Tap water providers and bottled water providers must meet the same water quality standards. In fact, tap water providers are required to conduct more frequent water quality testing and reporting than bottled water providers. Some consumers prefer the taste of bottled water, and some choose bottled water because they have special health needs. But tap water is a much better deal at costs of 1,000 times less than bottled water.

  • 9. Why are our fire hydrants painted black and what is their purpose?

    Fire hydrants colored in black are non-functioning or otherwise unavailable for fire suppression use. A device is considered non-functioning if it pumps less than 250 gallons of water per minute.We use them to conduct regular water system flushing to remove any mineral build-up and sediment from the pipes and also to ensure that water circulates adequately throughout the system.

  • 10. Why does water need to be disinfected?

    Disinfectants are required because they prevent the spread of germs that cause diseases. Years ago, before disinfectants were used for drinking water, diseases such as cholera, typhoid fever, and dysentery were common. Drinking water disinfection has vastly improved the quality and safety of drinking water.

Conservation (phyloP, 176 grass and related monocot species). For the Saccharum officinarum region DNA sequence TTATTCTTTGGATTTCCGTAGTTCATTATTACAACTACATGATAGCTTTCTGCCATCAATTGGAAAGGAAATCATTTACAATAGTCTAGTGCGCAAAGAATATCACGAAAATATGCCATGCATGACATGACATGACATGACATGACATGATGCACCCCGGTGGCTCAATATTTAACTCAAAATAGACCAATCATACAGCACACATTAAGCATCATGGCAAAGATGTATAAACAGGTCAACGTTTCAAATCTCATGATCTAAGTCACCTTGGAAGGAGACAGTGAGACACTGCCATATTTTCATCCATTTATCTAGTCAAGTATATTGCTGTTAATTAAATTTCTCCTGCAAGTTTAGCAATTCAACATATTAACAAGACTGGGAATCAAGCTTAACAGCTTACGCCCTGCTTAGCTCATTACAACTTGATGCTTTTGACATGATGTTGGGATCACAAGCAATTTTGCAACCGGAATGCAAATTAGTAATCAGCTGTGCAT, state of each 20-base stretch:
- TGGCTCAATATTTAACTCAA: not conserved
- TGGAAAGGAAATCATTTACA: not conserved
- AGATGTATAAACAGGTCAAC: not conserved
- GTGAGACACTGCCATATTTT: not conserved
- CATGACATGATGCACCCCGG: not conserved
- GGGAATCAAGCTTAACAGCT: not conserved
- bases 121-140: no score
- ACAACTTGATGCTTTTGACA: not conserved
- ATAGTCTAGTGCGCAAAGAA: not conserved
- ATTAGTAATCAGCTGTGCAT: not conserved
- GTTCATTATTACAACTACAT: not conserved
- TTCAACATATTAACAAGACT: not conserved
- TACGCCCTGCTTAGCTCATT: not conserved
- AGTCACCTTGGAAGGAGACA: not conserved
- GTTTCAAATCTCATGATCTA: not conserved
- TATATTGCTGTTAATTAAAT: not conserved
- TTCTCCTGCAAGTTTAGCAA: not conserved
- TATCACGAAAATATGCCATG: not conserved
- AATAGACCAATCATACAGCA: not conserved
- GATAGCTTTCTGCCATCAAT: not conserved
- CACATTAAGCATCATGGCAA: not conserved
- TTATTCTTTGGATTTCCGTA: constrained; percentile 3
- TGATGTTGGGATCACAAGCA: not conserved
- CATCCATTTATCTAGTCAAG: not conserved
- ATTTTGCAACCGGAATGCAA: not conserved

• 11. Why does my water have a chlorine taste (or smell)?

    We disinfect your water to ensure that it is free of harmful bacteria. To reduce any chlorine taste or smell, try refrigerating your water before drinking.

  • 12. Why is there dirt or sand in my water?

    Dirt or sand can occur naturally in groundwater or as a result of a water line repair. We try to reduce the instances of dirt or sand in the water through regular flushing, which improves water quality by increasing the circulation of water in the pipes and removing most of the sediment from the water.

  • 13. Why does the taste of my water change throughout the year?

    Water sources change at certain times of the year due to the availability of supplies. Surface water, or water that comes from sources like rivers and lakes, tends to taste slightly different than water pumped from underground aquifers.